Although taken under discrimination law and not the Human Rights Act, the case recalls that of the Muslim schoolgirl and Denbigh High School. Eventually, the House of Lords found that the school, which had consulted widely with the local Muslim community and Islamic authorities, was within its rights to exclude the girl for refusing to comply with school uniform by covering herself from head to toe.
However, in its progress to the House of Lords, the case ‘uncovered’ some interesting faultlines in the UK constitution. The Court of Appeal, for instance, noted that the issue would never have arisen in Turkey, which has a secular constitution and bans the wearing of headscarves for religious purposes in all state educational institutions. The position in England is unclear. It is because our head of state, the Queen, is also the head of the Church that the issue of religious freedom was engaged in the first place. After all, religious organisations control many schools and it is government policy to encourage this.
On the other hand, events in France suggest that a secular constitution is not a simple answer to this particular problem. In fact, the riots there last year gave credence to Christian voices who argue that Muslims will only be successfully engaged by other people of faith. Unfortunately, the Pope’s attempt to say this led to uproar when, for reasons known only to himself, he prefaced his remarks by quoting a Byzantine emperor’s less-than flattering assessment of Islam.
The Archbishop of Canterbury, Dr Rowan Williams, however, has proved to be less gaffe-prone. In 2005, in a prayer meeting in Lyons, he called for a secular state in the UK which acknowledged the role of religion in civic and personal life as a way of addressing the UK’s multi-faith (and no faith) society.
The idea of a no-faith society brings us to another issue. Generally, people in Britain are suspicious of those with overt religious faith, particularly when that faith seems to encourage support for theocracy. This suspicion may be rooted in England’s protestantism, which still has some cultural influence despite the waning spiritual authority of Christian teachings. After all, our whole modern history (in constitutional terms at least) is arguably shaped by anti-Catholicism.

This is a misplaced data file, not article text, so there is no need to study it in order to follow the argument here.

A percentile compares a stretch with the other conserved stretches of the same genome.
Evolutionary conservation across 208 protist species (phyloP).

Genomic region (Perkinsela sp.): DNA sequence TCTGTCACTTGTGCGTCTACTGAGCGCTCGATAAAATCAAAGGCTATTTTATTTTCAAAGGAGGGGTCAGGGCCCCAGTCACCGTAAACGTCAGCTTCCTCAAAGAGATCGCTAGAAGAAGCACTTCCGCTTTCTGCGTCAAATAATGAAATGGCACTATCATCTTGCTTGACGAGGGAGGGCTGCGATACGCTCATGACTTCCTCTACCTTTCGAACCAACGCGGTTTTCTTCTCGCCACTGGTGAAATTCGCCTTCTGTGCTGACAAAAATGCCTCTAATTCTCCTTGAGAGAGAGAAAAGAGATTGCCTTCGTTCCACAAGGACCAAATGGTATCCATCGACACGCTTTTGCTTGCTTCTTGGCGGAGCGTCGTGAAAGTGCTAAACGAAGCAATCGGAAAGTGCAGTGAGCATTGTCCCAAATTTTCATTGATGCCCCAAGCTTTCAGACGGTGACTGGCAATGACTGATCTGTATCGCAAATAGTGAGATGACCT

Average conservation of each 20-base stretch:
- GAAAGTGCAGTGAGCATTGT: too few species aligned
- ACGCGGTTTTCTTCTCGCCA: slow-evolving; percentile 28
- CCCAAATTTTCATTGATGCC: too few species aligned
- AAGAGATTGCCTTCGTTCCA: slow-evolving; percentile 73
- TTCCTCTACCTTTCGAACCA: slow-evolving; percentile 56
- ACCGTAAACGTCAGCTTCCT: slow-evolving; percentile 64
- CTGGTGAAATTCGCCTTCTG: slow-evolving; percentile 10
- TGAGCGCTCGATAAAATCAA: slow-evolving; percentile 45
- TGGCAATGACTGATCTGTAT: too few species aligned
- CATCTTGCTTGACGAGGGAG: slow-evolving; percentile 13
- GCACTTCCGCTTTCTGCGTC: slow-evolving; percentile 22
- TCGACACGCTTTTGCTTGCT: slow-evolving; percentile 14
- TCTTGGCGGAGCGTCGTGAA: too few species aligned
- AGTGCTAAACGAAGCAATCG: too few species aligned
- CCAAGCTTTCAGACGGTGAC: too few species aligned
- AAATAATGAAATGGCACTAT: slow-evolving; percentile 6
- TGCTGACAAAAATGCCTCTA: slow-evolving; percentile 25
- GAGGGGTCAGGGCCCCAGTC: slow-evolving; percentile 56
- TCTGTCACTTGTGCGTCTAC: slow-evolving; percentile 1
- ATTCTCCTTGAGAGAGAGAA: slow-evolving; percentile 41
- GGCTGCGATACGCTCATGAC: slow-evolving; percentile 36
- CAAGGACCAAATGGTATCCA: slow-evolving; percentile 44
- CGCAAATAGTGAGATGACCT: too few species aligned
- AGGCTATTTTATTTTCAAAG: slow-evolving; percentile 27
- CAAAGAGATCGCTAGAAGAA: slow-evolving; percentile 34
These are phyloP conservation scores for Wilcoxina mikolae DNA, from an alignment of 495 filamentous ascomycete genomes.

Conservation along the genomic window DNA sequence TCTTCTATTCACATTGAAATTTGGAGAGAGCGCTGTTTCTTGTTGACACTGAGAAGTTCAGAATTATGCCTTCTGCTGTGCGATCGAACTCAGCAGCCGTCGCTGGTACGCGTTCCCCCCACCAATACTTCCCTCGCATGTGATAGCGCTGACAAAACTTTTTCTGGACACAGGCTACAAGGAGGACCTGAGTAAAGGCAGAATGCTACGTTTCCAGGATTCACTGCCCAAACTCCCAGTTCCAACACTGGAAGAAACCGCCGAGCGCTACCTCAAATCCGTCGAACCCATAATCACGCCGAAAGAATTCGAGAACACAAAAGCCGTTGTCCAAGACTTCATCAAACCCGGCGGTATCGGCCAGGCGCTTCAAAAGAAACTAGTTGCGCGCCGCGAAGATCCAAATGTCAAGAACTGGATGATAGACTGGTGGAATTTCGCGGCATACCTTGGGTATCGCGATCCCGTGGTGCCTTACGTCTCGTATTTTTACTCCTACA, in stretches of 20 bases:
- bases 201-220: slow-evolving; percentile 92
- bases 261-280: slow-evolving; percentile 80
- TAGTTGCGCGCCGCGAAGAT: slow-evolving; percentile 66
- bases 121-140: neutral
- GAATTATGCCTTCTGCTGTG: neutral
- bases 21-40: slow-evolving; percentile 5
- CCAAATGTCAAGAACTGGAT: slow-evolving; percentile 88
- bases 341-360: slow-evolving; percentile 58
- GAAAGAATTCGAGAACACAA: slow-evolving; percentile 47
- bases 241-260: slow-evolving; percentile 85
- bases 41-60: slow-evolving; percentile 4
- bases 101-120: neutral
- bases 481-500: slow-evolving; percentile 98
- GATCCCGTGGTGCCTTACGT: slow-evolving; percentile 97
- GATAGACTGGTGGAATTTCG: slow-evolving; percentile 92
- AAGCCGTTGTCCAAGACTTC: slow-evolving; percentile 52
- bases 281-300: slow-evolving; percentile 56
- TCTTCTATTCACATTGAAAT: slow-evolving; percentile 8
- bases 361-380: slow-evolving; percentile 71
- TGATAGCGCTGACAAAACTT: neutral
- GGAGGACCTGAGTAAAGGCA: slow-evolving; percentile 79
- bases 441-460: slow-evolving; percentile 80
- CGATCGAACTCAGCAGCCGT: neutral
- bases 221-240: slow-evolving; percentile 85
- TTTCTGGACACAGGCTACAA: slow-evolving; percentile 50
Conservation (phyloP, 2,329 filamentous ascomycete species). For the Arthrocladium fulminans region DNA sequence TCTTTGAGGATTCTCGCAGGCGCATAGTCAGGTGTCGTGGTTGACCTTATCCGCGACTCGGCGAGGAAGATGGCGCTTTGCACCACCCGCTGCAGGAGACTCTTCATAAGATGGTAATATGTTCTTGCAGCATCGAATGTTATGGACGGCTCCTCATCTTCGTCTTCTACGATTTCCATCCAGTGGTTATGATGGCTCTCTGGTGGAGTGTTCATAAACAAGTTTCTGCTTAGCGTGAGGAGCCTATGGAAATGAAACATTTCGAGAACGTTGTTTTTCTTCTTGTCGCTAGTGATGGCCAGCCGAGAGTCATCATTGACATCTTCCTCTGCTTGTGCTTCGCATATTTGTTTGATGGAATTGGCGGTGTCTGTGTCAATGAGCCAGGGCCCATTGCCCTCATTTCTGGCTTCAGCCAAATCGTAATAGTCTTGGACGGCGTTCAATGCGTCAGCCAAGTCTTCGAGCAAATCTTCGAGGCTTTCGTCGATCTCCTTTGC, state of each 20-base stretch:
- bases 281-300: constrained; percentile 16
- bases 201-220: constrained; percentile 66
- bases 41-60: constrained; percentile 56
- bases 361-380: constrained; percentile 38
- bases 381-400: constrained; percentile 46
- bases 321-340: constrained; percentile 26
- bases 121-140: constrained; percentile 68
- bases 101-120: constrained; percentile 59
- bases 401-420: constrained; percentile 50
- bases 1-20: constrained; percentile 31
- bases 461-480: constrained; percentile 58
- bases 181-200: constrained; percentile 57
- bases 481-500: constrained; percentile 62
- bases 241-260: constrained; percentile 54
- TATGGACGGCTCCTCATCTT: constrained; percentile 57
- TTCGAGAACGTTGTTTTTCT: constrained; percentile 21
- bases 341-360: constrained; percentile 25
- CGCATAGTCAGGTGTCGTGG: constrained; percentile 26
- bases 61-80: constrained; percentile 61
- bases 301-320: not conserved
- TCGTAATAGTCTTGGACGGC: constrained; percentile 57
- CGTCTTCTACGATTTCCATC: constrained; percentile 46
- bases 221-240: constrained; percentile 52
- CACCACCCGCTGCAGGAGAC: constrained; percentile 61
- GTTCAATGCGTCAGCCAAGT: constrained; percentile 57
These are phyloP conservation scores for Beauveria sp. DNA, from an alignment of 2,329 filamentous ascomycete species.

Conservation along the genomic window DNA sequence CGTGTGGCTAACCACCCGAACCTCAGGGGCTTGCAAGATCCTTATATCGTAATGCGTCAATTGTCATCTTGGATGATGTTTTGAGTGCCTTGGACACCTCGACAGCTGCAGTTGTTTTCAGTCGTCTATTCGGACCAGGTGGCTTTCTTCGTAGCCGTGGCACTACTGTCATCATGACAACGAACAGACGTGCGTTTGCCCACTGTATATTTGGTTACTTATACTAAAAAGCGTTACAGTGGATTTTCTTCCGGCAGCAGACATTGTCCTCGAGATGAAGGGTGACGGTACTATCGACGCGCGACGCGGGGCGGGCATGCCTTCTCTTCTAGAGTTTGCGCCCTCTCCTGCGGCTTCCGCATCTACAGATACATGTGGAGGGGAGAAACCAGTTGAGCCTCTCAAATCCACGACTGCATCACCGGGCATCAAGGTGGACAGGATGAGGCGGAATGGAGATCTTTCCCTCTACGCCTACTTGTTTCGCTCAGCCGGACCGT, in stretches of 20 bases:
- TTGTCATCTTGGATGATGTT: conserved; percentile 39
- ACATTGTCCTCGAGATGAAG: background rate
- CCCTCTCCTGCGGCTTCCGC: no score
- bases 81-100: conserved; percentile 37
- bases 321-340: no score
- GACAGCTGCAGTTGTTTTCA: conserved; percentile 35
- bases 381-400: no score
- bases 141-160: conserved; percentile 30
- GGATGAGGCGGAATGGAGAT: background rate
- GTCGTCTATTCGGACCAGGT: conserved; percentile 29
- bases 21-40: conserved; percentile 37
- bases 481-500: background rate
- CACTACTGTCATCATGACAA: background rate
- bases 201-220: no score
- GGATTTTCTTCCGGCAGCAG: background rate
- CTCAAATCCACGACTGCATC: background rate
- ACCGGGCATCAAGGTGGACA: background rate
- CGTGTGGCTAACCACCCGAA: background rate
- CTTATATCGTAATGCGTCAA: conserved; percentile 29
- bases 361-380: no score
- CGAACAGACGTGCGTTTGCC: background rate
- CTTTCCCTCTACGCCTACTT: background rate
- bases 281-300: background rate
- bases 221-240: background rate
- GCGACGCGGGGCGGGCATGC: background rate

This is not to say that there is no rational basis to criticise the wearing of veils. In the schoolgirl case mentioned above, the Court of Appeal noted, without questioning, hearsay evidence from the school that it had been approached by Muslim parents and children who were concerned about the political views of the Begum family who wanted to establish Ms Begum’s right to wear the veil despite school uniform policy. It was alleged that there was a feeling they wanted to divide the community into good Muslims and bad Muslims, and show that good Muslims were the most politicised and fundamentalist.
Furthermore, Salman Rushdie may be right, the veil may ‘suck’, largely because of the way it separates women from the civic sphere with the excuse that it protects them from intrusive male attention. What about men doing something about their behaviour?
Whatever the merits of wearing veils, the question is not simply about ‘them’ fitting in with ‘our ways’ (whatever ‘our ways’ might be). It is surely about a dialogue concerning the relationship between faith and the state, faith and politics, and faith in society, as well as, crucially, women and religion. In fact, it is not common for Muslim women to wear veils, and to turn it into a symbol of Islam has only played into the hands of people who want to define Islam as a theocratic religion that seeks political and cultural hegemony.
Straw was right to ask the question about veils, the problem has been our response.